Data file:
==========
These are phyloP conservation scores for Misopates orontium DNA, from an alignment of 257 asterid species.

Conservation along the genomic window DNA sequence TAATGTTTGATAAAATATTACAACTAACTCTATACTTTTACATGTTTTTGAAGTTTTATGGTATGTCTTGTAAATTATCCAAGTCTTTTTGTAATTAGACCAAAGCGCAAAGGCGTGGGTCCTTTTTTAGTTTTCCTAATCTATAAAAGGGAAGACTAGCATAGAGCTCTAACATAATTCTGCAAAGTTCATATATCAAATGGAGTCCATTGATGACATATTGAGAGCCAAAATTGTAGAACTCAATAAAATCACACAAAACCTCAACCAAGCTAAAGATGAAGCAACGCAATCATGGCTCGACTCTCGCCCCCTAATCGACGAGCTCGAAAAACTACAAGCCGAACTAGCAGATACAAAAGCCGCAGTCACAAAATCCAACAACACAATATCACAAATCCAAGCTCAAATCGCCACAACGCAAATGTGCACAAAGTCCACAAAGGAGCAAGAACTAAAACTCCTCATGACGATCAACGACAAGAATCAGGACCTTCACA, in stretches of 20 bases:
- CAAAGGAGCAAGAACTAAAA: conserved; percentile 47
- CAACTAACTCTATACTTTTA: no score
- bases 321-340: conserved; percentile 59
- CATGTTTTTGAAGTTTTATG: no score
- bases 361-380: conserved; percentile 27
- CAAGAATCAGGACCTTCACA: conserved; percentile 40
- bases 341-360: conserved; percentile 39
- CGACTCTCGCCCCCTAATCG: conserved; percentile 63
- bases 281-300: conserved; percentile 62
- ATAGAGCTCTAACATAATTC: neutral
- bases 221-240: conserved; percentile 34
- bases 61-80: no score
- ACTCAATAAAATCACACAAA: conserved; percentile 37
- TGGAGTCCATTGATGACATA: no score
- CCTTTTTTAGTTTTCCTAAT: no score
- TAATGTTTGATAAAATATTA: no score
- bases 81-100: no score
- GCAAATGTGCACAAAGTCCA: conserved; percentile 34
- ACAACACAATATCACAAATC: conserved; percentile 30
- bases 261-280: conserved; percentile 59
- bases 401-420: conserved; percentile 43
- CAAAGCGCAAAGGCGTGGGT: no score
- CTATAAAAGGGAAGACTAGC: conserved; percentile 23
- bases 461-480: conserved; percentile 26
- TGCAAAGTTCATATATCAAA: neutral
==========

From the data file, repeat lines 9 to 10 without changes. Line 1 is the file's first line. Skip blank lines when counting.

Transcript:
- bases 341-360: conserved; percentile 39
- CGACTCTCGCCCCCTAATCG: conserved; percentile 63